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Wednesday, Oct 23, 2019

Precautionary measures stepped up

THE DISTRICT administration today declared that the situation was normal even as precautionary measures have been stepped up against avian influenza virus (H5N1) in the region.

india Updated: Feb 21, 2006 00:13 IST
HT Correspondent
HT Correspondent

THE DISTRICT administration today declared that the situation was normal even as precautionary measures have been stepped up against avian influenza virus (H5N1) in the region.

“We have no reports of H5N1 virus in the poultry farms after surveillance was undertaken for early identification of the disease. The situation is absolutely normal, but we are cautious,” Additional Collector Rameshwar Gupta remarked while addressing a press conference at MY Hospital auditorium this morning. Medical and veterinary experts were also present on the occasion.

He said the joint surveillance teams have been asked to focus on poultry farms that are a main source for infection. Adding that poultry farm staff has been told to take all possible precautions, he said incinerators at Indore Municipal Corporation, MY Hospital and Choithram Hospital would be used for burning the birds, if such a situation arose.

IMC Chief Health Officer Dr A K Puranik said that municipal health department has made 14 challans against hotels and undertaken inspection of 26 restaurants and 24 poultry farms in last 24 hours.

He informed that the owners have been asked to serve fresh chickens that have been cooked above 70 degree Celsius. He added that eight dead birds recovered from Dhar Road yesterday were incinerated and IMC would adopt the same method to destroy the infected birds if traced.

“The avian flu virus is fragile, which gets destroyed in the temperature of over 70 degree Celsius and Indian meat cooking requires 110-150 degree Celsius, so there is no need to panic,” he added.

Responding to a query, Veterinary Department Joint Director Dr R S Shrimal said that there was adequate stock of anti-H5N1 vaccine in the district and fresh stock is expected to arrive within a day or two. He informed that the virus takes three days to develop fully in a bird.

Special vigil at water bodies
WATER BODIES at Gandhi Sagar (Mandsaur), Indira Sagar (Khandwa) and Omkareshwar (Khandwa) are being monitored exclusively by staff of Forest Department since these places are bordering Maharashtra, where there is high risk of infection from the bird flu virus.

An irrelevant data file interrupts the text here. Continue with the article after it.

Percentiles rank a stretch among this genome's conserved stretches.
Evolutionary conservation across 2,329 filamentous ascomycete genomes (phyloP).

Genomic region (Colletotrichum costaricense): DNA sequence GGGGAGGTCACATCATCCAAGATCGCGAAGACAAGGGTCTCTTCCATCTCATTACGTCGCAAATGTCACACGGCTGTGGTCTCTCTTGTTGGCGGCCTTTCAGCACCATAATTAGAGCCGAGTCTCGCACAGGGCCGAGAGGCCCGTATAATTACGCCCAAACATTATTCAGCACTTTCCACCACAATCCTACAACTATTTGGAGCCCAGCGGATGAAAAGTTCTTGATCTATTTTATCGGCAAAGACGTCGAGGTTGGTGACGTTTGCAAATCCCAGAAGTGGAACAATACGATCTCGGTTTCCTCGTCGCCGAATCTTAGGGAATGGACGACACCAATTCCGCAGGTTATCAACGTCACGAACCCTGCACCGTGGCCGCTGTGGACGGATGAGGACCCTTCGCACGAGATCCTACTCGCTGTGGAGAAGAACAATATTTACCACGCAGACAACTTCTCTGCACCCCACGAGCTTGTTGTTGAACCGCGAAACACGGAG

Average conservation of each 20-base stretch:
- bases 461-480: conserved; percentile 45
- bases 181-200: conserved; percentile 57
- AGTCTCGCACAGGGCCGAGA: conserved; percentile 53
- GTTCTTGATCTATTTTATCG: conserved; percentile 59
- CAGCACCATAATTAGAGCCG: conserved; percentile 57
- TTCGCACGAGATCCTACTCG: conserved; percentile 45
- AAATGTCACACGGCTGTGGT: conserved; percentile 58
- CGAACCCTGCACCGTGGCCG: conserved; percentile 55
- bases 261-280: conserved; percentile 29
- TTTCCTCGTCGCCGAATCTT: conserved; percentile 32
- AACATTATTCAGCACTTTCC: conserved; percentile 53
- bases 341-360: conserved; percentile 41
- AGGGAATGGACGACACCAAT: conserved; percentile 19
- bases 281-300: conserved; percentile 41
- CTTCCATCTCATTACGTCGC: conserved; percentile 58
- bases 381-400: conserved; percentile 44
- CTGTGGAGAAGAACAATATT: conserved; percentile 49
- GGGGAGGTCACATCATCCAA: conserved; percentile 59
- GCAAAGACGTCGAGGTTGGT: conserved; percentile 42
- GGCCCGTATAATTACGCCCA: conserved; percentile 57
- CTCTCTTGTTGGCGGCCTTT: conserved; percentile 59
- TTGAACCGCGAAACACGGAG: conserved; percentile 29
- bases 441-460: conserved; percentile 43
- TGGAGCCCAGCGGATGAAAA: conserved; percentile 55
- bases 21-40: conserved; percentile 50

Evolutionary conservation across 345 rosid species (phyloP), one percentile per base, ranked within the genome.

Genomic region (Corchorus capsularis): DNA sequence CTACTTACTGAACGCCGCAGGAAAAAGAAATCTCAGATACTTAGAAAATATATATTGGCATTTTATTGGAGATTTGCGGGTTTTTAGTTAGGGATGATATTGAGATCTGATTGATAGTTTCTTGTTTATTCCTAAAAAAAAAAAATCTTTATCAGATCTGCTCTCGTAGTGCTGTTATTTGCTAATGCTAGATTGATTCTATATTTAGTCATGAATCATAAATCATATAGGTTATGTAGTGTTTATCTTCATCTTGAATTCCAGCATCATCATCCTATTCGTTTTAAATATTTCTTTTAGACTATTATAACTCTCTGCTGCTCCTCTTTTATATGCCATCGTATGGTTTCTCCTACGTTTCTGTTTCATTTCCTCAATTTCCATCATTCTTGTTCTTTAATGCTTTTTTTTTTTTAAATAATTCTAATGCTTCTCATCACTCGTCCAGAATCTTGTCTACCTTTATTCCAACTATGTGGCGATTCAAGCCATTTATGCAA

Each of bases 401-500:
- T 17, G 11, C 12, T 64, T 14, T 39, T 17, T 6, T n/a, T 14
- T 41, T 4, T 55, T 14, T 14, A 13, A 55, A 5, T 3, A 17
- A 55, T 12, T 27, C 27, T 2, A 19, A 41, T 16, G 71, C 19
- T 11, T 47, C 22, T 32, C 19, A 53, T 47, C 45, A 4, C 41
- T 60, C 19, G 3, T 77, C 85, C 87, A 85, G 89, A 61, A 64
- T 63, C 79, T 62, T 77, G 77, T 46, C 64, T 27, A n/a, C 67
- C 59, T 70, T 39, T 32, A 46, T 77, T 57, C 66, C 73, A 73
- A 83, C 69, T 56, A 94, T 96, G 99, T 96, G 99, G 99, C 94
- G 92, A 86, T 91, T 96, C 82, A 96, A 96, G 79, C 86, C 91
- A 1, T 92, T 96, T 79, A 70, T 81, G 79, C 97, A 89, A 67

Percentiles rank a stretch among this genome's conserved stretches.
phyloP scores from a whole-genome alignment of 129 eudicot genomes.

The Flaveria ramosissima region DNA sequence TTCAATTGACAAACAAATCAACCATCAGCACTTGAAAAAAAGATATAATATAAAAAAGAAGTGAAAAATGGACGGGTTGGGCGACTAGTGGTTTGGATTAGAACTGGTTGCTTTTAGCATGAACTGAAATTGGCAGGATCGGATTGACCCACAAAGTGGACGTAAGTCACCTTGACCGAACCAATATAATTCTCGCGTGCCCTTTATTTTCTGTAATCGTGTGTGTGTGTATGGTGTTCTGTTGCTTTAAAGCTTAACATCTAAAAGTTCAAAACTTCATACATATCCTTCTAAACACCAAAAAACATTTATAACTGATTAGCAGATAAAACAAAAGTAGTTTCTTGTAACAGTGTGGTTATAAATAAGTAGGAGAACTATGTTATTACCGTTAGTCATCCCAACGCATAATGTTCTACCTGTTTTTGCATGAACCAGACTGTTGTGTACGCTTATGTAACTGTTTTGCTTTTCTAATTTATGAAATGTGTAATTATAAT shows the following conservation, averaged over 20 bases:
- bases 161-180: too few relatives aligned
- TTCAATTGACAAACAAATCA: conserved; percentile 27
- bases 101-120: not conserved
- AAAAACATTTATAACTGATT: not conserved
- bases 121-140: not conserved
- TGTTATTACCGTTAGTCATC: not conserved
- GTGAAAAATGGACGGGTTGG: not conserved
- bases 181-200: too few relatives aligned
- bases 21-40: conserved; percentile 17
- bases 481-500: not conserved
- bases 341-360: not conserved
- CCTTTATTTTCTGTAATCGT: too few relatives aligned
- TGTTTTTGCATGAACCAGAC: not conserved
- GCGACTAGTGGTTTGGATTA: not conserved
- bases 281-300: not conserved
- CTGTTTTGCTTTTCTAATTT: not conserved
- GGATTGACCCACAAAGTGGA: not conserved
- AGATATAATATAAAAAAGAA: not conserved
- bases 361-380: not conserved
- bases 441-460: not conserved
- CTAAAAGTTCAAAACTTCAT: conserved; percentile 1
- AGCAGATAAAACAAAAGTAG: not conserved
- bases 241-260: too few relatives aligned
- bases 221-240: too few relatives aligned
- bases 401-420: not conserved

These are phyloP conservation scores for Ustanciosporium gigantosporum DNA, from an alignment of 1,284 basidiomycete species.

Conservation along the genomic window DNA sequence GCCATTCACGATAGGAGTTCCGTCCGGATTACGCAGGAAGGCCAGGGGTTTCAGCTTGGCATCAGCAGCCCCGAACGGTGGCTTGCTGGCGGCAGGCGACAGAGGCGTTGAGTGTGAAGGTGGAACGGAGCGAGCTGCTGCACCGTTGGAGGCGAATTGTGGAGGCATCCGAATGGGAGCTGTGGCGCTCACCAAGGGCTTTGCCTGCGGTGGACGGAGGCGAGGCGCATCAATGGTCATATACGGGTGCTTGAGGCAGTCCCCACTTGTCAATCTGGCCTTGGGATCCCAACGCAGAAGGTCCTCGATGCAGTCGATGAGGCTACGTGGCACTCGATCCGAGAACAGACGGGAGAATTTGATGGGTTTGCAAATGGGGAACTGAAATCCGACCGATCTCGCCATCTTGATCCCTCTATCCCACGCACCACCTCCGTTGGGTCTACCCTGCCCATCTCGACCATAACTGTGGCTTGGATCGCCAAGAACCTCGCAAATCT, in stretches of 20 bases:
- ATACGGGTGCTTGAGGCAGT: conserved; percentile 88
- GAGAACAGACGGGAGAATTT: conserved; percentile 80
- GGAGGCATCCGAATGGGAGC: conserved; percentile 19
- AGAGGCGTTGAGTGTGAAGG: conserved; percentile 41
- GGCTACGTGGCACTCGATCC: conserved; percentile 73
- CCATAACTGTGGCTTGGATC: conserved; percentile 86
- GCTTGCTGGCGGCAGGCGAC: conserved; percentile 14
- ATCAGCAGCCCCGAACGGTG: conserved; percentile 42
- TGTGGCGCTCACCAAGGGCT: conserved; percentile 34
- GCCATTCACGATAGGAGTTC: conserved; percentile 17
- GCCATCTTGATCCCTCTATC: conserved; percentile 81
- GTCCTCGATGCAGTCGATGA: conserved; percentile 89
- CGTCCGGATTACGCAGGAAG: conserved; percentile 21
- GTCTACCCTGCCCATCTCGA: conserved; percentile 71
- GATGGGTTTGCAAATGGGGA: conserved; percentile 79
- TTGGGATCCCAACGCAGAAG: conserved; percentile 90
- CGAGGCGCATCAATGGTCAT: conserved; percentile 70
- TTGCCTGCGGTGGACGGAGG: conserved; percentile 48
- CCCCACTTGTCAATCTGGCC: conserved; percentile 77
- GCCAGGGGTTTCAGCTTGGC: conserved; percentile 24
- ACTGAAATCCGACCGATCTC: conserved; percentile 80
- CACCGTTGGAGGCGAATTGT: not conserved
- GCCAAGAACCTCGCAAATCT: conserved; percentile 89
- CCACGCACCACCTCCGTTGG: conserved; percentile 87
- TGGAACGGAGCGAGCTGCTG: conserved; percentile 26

At these three places, there is no intervention of district administration and the areas are near Omkareshwar National Park. If information of any dead bird is received here, a veterinary team would be informed and droppings of the bird would be kept in a polythene bag at fixed temperature of 25 degrees Celsius to prevent any changes from taking place.

As part of the exercise to trace bird flu virus, eight samples of bird excreta were collected by the team of Forest Department from Sirpur Talab, Bilawali Talab and Yashwant Sagar during the wee hours yesterday, but in future Forest Department staff would not collect bird excreta or dead bird since handling of sample requires technical expertise. The staff will instead inform the veterinary team.

Talking to Hindustan Times, Indore Wildlife Conservator R K Gupta said that Forest Department staff would only give information of the sample, since samples are highly contagious and experts were required for their collection. Sample collection work would be done by State Animal Disease Research Laboratory, he said.

Gupta added that water bodies in forest areas where there is any remote possibility of arrival of migratory bird, inventory position of the birds is maintained and the data is being collected by Divisional Forest Officer (DFO), who will give information to the veterinary team.

Indore Divisional Forest Officer O P Choudhary has declared high alert in forest division, and at places where there is possibility of finding birds, staff has been attached especially for water bodies like Choral Dam (Mhow), Moral Dam (Mhow) and Phuta Talab (Manpur) as these areas are inside forest.

Choudhary said that migration of birds was only local and chances of bird flu were remote as birds are not coming from outside. Water bodies outside forest areas where Forest Department is assisting district administration in tracing the killer virus are Yeshwant Sagar, Sirpur Talab, Bilawali Talab, Banedia Talab and Kishanpura Talab.

Samples collected yesterday morning by Forest staff will be sent to Joint Director Veterinary Services, which will then be sent to Director High Security Animal Disease Lab, Bhopal, for examination. Examined samples will be sent to State and Central Governments.

‘No long-term impact on soya industry’
SOYABEAN INDUSTRY, which is supplying soyabean meal to poultry industry, is unlikely to be affected in medium to long-term by the bird flu scare.

Soyabean Processors Association of India (SOPA) chairman Rajesh Agrawal said here in a statement that, however, there might be postponement of demand by the poultry industry temporarily, in case bird flu spreads to larger areas.

“In our view, if bird flu is contained or restricted to only some villages, it would not have much impact on the poultry industry and various suppliers of feed ingredients. Only if the flu spreads widely across the country, the domestic poultry and feed suppliers are likely to be affected,” he said.

Soyabean industry supplies more than 50 per cent of its soyabean meal to international market and there is good commitment for exports for next two months, hence the industry does not feel there is any cause of worry or panic.

On yearly basis also, the sales of soyabean industry were not likely to drop, as it has been observed that birds can be replaced within 45 days.

First Published: Feb 21, 2006 00:13 IST

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